This editorial will appear in Wednesday’s print edition.
Not to second-guess state officials . . . well, maybe this once.
When a psychiatric patient calls himself “the son of Satan,” and the Department of Corrections considers him “delusional, paranoid and dangerous,” it should occur to authorities that the public might want to know he’s escaped from Western State Hospital.
Perhaps people would like to see a photo of the fellow on TV or online so that if they spot him, they could call police and take precautions – especially when their kids play in a park or go to school within a stone’s throw of the psychiatric hospital. If they signed up for emergency alerts, an escape like this is the sort of thing they might appreciate being told about.
Those people, and ones who live in the Lakewood/Steilacoom neighborhoods near Western State or shop at the Albertson’s down the street might be somewhat miffed if they were to hear about Satan Jr.’s escape a few days afterward.
Oh, wait. That’s exactly what happened.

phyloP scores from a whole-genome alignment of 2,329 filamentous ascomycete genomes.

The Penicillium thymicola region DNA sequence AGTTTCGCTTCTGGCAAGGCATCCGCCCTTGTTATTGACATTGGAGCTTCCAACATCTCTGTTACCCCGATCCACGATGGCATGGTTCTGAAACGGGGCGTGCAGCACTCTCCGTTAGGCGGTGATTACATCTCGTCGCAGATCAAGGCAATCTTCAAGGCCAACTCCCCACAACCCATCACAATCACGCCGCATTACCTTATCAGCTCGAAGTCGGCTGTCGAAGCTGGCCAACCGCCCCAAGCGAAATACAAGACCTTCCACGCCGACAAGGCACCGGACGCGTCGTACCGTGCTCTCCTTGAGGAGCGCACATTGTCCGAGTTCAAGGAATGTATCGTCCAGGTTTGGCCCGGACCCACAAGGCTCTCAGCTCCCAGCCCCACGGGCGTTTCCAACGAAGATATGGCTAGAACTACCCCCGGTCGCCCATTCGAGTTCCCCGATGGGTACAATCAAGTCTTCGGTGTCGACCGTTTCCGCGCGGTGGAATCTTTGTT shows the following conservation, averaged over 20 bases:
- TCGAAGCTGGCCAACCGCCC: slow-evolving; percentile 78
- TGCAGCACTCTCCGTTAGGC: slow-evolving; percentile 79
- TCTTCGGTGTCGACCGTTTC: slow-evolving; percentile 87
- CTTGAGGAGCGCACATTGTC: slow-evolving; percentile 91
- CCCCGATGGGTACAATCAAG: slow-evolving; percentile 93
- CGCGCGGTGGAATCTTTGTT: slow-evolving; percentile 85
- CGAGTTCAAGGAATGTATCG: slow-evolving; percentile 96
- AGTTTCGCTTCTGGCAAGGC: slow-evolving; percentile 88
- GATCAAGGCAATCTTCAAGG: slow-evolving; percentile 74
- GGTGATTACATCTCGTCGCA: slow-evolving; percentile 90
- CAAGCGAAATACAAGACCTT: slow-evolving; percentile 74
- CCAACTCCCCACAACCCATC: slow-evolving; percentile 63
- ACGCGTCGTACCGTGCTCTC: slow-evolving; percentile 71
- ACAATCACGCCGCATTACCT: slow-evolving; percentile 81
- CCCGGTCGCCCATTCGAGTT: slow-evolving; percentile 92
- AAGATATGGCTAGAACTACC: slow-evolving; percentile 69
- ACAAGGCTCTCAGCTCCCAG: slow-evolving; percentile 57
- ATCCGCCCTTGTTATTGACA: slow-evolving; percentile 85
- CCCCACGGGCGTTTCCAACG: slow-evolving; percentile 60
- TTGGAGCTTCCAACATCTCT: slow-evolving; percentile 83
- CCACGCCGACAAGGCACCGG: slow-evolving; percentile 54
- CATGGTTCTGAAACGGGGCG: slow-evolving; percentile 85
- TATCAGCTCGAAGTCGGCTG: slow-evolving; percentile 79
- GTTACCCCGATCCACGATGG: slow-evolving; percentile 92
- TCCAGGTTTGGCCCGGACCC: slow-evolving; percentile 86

Jonathan D. Wilson had been in prison for second-degree robbery. After his release, he was receiving mental health treatment in Snohomish County and become infatuated with his caseworker. When she didn’t return his affections, he torched her car with a Molotov cocktail. He was involuntarily committed to WSH in January.
According to the DOC alert issued after Wilson’s escape from WSH Friday morning, he believes he has permission to kill people at random.
Random people might want to know that. But few learned about Wilson’s escape until after he was picked up the next day when someone reported a man who appeared to be drunk in Tacoma’s Wright Park. Most people probably didn’t learn about it until Sunday.
The Department of Social and Health Services is now saying that Wilson didn’t pose a threat, that the public at large wasn’t in danger. That seems to be at odds with the language in the DOC alert that went out to law enforcement – especially that part about killing people at random.
A cynic might suspect that the agency was hoping to find Wilson quickly and keep his escape quiet to avoid embarrassment.
DSHS is investigating how Wilson was able to just walk away from Western State. It should also look into providing more information to the public – and quickly – when potentially dangerous people are on the loose.
News organizations and Pierce County’s alert system should be able to get the word out as soon as possible.